In Nenagh Kilruane MacDonaghs lost to Nenagh Éire Óg by 2-14 to 2-08, with the first game at that venue ending in a 3-22 to 2-21 victory for Kildangan over Lorrha.Turning to Toomevara and Burgess rallied late on to edge past Borris-Ileigh- it finished 0-21 to 2-14 in their favour. The opening game in Toomevara was a comprehensive 4-27 to 1-10 win for the champions Loughmore-Castleiney over Ballina.In the only game in Clonmel Eoin Kelly steered Mullinahone to a 1-18 to 0-13 defeat of Killenaule.In today’s other local results;South Tipperary Intermediate Football League Championship: Carrick Swans 0-09 Grangemockler Ballyneale 2-13West Junior B Hurling Championship Group 1: Rosegreen 3-10 Clonoulty/Rossmore 0-17, Sean Treacys 1-08 Solohead 3-12North Tipp Junior B Hurling Championship: Nenagh Éire Óg 1-18 Toomevara 0-22 That’s after today’s action, where seven more teams joined Clonoulty/Rossmore in the hat for the senior draw.Thurles Sarsfields came from behind to beat their Mid rivals, 14 man Drom & Inch by 3-17 to 1-20 at Semple Stadium.The earlier game there saw Templederry Kenyons get past Moycarkey-Borris by 2-19 to 1-17.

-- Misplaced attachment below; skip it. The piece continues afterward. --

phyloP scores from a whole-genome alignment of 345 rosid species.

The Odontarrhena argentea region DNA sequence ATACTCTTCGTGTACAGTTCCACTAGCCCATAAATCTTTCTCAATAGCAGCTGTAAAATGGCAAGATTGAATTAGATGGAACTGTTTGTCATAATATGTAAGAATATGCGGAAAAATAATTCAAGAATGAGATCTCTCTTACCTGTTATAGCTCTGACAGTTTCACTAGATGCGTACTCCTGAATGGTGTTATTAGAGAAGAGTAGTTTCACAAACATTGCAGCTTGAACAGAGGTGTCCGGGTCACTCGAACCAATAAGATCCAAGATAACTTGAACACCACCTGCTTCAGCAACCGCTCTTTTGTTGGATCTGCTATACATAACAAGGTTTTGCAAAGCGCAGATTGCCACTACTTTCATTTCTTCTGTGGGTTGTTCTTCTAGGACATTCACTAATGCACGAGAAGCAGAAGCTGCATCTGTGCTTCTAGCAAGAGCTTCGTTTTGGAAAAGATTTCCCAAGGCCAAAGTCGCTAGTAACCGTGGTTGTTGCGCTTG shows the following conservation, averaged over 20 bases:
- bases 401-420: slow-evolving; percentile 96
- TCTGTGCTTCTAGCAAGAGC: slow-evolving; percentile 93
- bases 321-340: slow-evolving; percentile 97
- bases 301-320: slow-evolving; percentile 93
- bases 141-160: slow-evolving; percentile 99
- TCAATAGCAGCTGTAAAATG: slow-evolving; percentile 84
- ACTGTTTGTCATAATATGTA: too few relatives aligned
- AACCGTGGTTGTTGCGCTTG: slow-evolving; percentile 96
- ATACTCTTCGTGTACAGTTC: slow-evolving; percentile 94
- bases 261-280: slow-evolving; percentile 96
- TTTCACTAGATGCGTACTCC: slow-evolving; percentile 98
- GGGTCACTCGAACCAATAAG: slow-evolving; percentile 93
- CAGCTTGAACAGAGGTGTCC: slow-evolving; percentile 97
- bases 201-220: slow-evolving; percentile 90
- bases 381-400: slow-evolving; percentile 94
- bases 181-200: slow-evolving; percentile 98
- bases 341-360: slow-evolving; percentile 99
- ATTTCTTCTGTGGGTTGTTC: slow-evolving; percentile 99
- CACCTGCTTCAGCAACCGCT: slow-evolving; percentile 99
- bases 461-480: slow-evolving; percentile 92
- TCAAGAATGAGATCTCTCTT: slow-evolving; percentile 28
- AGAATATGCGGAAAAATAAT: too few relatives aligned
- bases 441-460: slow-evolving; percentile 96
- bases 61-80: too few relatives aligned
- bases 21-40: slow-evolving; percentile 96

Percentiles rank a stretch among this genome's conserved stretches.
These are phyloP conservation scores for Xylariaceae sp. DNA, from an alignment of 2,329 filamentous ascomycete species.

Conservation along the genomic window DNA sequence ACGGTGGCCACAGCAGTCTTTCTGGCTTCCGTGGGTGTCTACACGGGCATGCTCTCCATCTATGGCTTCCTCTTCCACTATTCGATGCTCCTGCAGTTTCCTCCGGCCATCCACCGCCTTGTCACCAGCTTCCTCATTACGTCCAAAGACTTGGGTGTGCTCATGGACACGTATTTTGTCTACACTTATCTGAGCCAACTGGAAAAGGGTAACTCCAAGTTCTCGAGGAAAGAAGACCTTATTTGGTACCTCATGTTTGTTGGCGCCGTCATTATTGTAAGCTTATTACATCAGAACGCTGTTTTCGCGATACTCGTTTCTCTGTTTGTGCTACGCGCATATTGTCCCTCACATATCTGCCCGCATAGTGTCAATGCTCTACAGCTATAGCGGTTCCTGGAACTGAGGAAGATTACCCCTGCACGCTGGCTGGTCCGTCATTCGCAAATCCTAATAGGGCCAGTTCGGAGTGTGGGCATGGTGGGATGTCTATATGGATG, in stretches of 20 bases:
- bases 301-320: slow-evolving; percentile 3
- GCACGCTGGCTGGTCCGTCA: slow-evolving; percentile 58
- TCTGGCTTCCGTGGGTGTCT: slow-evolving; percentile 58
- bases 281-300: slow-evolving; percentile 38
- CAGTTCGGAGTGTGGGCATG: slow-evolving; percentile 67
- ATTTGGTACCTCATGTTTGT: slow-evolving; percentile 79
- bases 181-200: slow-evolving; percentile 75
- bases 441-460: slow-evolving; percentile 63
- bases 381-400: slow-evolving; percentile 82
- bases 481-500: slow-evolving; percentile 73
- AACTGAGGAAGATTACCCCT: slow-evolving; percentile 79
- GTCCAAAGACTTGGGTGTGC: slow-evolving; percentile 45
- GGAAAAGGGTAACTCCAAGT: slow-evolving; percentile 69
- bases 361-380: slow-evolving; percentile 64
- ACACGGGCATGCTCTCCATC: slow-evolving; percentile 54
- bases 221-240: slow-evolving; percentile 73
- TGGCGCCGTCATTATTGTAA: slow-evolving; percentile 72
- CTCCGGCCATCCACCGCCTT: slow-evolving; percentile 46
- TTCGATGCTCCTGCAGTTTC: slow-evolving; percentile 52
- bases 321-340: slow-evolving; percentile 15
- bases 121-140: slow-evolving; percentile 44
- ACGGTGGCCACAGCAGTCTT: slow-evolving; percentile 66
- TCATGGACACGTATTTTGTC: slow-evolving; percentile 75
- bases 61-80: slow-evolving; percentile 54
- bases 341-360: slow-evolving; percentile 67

The all-weather track will host an eight-race card with the first going to post at half-past five.